Data on survival and long-term neurodevelopmental outcome in very preterm infants are influenced by multiple factors and need to be carefully assessed. Adding to the complexity of this issue is the finding that very preterm neonates have a survival advantage if they are born at large perinatal–neonatal centers where caregivers have significant experience in providing perinatal and neonatal care and a comprehensive multidisciplinary operational structure is in place.

The World Health Organization places 22 weeks of gestational age or 500 g birth weight as the lower limit of viability.[2] The International Classification of Diseases describes the perinatal period as starting at 22 completed weeks (154 days) gestation and ending seven complete days after birth.[3] The Eugenic Protection Act in Japan was amended in 1991, shortening the viability limit from 24 to 22 completed weeks of gestation.[4] The American Academy of Pediatrics suggests that non-initiation of resuscitation for newborns of less than 23 weeks gestational age and/or 400 g in birth weight is appropriate.[5] These amendments directly encourage physicians to fully resuscitate these infants at the delivery room without considering the high mortality and morbidity.

A study was conducted at King Abdulaziz Medical city, Ministry of National Guard − Health Affairs, Riyadh, Saudi Arabia, to determine the lower limit of viability and survival (RC09/079). It showed that, after applying the receiver operating characteristic curve to identify the optimum cutoff for birth weight and gestational age for viability of ELBW, the optimum gestational age (GA) for viability is 25 weeks. At this GA, the sensitivity and specificity are 66.2 and 58.5%, respectively. Meanwhile, the optimum birth weight for viability is 700 g. At this cutoff, the sensitivity and specificity are 80 and 58.5%. Having the same specificity for both GA and birth weight (BW), and based on the level of sensitivity, birth weight would be considered as more valid for prediction of viability of ELBW infants, as the sensitivity is 80% as compared to only 66.2% for GA. The APPs for process of care of ELBW need to be revisited so as to take into consideration the findings of this study.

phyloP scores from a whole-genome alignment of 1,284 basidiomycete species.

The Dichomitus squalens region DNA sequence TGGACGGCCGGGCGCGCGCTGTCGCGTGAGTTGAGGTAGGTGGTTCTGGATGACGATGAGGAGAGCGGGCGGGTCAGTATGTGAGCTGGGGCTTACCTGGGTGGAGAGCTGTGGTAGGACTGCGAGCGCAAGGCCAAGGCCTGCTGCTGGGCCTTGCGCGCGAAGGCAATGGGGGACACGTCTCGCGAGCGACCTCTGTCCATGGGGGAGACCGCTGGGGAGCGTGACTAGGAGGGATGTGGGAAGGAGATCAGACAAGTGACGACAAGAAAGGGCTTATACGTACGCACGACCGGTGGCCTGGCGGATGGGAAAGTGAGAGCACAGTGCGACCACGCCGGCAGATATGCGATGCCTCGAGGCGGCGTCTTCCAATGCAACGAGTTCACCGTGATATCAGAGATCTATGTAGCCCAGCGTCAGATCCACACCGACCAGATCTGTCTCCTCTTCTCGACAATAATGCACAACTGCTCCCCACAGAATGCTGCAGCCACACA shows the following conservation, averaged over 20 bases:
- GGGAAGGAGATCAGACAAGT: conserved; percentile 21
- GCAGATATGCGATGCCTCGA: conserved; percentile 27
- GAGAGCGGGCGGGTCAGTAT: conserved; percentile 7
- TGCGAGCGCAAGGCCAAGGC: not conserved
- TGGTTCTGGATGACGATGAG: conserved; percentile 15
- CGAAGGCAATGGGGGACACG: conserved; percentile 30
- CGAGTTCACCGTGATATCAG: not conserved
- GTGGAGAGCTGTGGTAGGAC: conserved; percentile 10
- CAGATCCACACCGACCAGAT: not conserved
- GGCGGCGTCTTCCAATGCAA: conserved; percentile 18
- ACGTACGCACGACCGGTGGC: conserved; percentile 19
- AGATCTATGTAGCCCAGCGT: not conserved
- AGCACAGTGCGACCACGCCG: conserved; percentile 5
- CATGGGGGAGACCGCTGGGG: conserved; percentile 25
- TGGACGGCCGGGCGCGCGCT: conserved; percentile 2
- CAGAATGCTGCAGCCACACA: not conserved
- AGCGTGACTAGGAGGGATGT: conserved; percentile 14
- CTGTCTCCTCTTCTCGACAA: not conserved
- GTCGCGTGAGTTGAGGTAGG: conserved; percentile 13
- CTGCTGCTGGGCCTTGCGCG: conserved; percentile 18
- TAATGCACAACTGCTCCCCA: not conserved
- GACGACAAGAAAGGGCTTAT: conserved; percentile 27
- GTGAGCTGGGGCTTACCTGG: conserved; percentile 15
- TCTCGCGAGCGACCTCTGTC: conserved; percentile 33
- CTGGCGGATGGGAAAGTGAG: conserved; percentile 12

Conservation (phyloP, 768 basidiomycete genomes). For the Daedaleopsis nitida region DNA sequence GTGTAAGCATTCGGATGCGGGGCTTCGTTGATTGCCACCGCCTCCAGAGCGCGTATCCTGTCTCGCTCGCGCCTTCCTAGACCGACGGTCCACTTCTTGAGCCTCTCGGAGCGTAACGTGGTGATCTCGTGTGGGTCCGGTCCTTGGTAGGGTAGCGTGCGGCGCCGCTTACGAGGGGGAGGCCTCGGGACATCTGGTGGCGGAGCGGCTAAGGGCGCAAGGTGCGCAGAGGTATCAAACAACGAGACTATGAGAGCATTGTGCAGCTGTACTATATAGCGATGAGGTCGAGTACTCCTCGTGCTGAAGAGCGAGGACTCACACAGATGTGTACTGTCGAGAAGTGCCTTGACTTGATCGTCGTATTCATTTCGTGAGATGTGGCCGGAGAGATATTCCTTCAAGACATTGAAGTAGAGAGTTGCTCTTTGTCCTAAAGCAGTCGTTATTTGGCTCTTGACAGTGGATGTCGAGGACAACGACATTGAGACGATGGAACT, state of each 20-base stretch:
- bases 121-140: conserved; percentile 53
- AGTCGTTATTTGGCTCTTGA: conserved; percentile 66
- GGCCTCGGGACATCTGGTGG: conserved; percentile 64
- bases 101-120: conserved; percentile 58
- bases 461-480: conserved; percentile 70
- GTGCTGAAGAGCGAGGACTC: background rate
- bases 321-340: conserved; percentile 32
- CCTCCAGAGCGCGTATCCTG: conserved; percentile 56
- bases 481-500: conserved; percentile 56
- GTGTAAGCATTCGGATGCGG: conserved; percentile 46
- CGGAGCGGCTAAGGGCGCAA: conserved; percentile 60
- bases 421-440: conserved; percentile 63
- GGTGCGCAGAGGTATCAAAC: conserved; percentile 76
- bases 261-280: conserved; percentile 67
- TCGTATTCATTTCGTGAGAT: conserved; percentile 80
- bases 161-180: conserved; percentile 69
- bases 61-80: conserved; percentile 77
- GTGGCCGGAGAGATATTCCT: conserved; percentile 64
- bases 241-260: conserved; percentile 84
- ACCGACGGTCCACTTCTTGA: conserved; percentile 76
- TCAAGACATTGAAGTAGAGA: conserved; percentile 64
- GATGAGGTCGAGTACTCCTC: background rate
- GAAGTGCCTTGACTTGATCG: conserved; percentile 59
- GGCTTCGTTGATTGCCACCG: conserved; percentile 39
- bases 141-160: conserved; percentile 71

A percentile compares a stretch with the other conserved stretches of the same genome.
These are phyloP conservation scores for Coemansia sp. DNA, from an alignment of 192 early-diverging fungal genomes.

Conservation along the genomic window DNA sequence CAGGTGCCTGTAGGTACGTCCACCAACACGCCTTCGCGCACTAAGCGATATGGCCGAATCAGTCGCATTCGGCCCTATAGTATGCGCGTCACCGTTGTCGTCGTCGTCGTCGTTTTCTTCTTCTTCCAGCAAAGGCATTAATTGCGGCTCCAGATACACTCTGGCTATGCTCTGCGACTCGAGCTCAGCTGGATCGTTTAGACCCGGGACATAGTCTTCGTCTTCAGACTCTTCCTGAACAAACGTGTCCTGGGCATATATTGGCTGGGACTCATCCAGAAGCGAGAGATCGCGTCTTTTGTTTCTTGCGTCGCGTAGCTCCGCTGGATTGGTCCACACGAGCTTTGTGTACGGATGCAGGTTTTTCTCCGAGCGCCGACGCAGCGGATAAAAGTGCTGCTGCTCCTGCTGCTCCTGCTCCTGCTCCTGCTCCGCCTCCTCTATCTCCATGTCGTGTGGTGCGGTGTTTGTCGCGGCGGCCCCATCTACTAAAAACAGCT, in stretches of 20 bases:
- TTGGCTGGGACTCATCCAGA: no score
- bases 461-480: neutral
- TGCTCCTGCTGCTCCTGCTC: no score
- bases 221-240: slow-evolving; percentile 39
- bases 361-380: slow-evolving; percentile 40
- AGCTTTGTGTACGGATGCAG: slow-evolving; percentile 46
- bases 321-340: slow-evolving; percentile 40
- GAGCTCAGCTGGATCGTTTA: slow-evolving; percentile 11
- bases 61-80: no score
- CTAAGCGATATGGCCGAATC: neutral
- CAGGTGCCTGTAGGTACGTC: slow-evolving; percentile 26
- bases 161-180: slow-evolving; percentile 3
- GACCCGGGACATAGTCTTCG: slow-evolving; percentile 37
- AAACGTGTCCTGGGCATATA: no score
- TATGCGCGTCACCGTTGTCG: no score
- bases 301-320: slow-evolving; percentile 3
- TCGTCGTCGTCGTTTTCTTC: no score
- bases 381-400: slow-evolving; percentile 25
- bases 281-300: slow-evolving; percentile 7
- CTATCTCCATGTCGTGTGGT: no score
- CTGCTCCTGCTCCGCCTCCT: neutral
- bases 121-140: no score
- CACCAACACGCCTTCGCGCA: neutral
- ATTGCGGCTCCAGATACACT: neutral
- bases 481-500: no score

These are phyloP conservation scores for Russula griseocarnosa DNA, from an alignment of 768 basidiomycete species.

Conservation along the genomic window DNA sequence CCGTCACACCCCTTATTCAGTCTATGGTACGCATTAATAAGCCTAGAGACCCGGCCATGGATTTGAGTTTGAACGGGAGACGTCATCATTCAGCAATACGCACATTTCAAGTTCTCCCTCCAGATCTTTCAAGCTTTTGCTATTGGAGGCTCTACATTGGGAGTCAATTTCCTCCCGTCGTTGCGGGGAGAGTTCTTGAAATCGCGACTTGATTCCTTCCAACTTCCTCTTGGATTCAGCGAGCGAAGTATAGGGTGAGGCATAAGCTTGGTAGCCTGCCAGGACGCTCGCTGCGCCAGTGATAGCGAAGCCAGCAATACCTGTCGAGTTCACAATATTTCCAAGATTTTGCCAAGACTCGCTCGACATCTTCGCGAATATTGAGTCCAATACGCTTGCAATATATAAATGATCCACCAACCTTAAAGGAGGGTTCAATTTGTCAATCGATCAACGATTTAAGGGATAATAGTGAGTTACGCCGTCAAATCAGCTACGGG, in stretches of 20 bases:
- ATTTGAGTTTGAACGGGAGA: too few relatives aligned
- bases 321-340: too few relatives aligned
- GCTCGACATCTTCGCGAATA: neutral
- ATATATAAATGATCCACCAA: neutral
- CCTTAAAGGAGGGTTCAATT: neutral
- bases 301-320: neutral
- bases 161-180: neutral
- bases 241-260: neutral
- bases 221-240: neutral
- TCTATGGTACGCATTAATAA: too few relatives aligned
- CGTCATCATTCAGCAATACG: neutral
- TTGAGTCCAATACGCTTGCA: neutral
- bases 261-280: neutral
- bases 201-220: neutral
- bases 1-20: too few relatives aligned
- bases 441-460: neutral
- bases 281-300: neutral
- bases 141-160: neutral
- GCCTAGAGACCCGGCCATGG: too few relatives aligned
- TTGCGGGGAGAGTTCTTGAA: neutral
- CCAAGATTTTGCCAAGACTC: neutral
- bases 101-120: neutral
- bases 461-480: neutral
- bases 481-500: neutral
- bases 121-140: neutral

References Top

1.
Bhutta AT, Cleves MA, Casey PH, Cradock MM, Anand KJ. Cognitive and behavioral outcomes of school-aged children who were born preterm: A meta-analysis. JAMA 2002;288:728-37.  Back to cited text no. 1
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2.
Streiner DL, Saigal S, Burrows E, Stoskopf B, Rosenbaum P. Attitudes of parents and health care professionals toward active treatment of extremely premature infants. Pediatrics 2001;108:152-7.  Back to cited text no. 2
    
3.
Prenatal audit. A report produced for the European Association of Perinatal Medicine. In: Dunn PM, Mcllwaine G, editors. New York, London: The Parthenon Publishing Group; 1996. p. 39.  Back to cited text no. 3
    
4.
Nishida H. The viability limit of gestation for the fetus and premature neonates. Asian Med J 1992; 35:487–94.  Back to cited text no. 4
    
5.
American Academy of Pediatrics. Special considerations. In: Braner D, Kattwinkel J, Denson S, Zaichkin J, editors. Textbook of Neonatal Resuscitation. 4th ed. Elk Grove Village, IL: American Academy of Pediatrics; 2007. p. 7-19.  Back to cited text no. 5